Friday, March 21, 2014

Takeaway from last night's DA Candidate's Forum

DA candidates square off at Arcata forum; public inquires on cannabis, plea bargains, future changes - Will Houston/The Times-Standard

That's a decent recounting of some of the discussion. Not complete, by any means.

The debate/forum last night might be one of the best this county has seen in decades.

There were no softball questions. No 'boxers or briefs' BS.

It was at times guttural and very REAL. It wasn't pabulum and soundbites. The answers were genuine and heartfelt, passionate, and really pretty unguarded.

What came through, from all four candidates, was a passion for their job, a commitment to the office, and the, at long last, voicing of the frustrations of working in the collapsing Gallegos office.

They are all committed to solving the problem, fixing what has gone wrong. That path is clear, and no matter who wins, the same basic solutions will be employed.

You no longer have a candidate who hates law enforcement. All four treasure their working relationship with the various entities, and are committed to doing an even better job. All recognize that holding each other to high standards is good for the entire process.

There were tough questions answered last night. It wasn't sanitized. I highly recommend you take the time to listen to it. You will get a real feel for all these candidates. It is very much a race, there is no cake walk.

The podcast is not up yet. You can look for it here ◼ I'll update with a link when I can.


The tone and tenor of the forum - outstanding! From the early emails from Kevin Hoover to the participants to the actual event.

That's what I see. What did you see/hear?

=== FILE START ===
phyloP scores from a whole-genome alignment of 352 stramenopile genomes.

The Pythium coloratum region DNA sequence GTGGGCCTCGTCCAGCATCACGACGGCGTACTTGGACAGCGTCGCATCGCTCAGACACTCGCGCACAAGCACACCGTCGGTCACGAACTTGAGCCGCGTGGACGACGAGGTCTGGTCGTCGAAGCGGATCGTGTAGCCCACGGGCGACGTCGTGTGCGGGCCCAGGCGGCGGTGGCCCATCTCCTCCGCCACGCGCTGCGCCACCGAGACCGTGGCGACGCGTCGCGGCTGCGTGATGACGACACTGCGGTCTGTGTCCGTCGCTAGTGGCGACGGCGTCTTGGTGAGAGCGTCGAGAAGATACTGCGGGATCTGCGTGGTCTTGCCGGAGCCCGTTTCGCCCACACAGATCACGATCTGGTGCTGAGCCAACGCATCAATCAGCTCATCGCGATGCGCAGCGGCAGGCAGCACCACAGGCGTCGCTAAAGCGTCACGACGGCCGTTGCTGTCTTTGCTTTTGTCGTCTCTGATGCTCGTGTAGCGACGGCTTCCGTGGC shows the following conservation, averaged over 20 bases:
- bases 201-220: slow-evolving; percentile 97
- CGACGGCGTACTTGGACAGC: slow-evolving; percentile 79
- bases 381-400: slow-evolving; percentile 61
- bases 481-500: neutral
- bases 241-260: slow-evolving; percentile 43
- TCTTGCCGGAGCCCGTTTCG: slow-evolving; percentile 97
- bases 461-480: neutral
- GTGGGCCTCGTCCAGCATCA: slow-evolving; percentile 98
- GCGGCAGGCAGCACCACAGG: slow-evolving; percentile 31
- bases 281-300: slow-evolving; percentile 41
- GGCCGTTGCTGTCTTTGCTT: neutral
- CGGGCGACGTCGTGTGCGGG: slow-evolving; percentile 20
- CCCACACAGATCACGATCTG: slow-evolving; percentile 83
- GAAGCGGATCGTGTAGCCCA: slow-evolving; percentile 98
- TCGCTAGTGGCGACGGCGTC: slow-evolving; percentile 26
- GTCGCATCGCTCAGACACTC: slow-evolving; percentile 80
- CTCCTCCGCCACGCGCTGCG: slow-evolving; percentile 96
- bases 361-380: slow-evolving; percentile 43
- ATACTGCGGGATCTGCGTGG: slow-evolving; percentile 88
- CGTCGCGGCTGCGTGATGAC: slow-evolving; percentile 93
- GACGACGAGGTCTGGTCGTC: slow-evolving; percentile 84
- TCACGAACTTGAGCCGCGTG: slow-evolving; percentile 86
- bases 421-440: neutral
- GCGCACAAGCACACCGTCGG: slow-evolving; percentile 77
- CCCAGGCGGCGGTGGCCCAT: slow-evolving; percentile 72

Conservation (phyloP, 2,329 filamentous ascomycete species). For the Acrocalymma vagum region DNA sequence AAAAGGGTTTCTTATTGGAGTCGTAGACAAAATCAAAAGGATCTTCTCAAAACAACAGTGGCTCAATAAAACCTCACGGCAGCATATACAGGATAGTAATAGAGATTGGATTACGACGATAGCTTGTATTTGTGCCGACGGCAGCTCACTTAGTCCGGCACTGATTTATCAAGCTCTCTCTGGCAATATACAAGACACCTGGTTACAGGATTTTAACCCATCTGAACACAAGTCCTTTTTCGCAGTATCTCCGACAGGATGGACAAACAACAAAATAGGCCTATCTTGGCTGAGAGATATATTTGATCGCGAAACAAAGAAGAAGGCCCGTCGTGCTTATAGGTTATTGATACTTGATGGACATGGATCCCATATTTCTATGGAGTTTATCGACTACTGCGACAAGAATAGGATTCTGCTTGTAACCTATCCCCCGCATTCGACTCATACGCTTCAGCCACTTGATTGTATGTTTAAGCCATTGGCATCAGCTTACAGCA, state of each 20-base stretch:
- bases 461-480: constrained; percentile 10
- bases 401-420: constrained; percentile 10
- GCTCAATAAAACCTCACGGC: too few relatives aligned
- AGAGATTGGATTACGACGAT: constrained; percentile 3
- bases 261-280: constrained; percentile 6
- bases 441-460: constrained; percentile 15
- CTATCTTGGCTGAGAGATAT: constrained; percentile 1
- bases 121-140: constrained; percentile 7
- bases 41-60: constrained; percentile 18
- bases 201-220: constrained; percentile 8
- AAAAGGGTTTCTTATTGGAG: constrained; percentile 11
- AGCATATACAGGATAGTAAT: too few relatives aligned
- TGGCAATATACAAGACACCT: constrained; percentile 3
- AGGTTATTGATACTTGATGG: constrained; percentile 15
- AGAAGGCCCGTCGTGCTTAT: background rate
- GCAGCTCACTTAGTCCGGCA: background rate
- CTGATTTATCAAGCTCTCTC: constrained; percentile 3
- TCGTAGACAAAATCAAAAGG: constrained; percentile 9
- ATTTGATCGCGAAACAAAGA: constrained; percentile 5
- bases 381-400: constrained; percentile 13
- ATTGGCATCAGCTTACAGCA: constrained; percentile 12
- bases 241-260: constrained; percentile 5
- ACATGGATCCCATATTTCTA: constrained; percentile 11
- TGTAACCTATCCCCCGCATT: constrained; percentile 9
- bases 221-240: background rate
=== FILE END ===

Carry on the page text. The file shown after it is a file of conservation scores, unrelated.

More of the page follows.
1. You can tell by the T-S coverage the reporter left before the end. He says they didn't talk about the midnight releases from the jail when they did.

    The one point on law enforcement that Allan made that I want to stress, is his statement "I will work with law enforcement not for law enforcement." That is a big difference from the stance of some of the other candidates.

  2. I did not hear Allan say anything that the others did not say about the independence of the District Attorney vis a vis law enforcement. He just had a snappier slogan. All four noted that the DA stands apart.
    What Allan did not say is why, given that his every other reference is to his military service, he is not an Army lawyer. Did he apply for JAG and get rejected? Does his bar record disqualify him? And he never says anything about military justice, his experience with military justice, sexual assault in the military and his role as a commander in administering military justice. Maybe he'll have some good lines about it soon.

  3. 4:04. The Bar recognizes that people make mistakes. And that they learn from them, and go on to be perfectly fine lawyers, maybe even great ones. That's why their sanctions are mostly temporary.

  4. The Bar is overly protective of its members, a lawyer really really has to mess up to get spanked by them.

  5. Anonymous you seem to be stuck on Dollison's bar record.

    So when the same statement keeps coming up all the time, it is not hard to look at the debates and blogs and figure out what candidate or supporter is making these comments.

    You seem to be from Camp Klein.

    If I want a pitbull, I will get one as a pet. I want a District Attorney who doesn't come across as he is a circus chimp.

  6. Fine, attack the source. That does not help anyone understand why "Hey, look at me, I was in the Army " is not answering or addressing some pertinent questions about the intersection between law, lawyers, the Army, military justice, and sexual assault.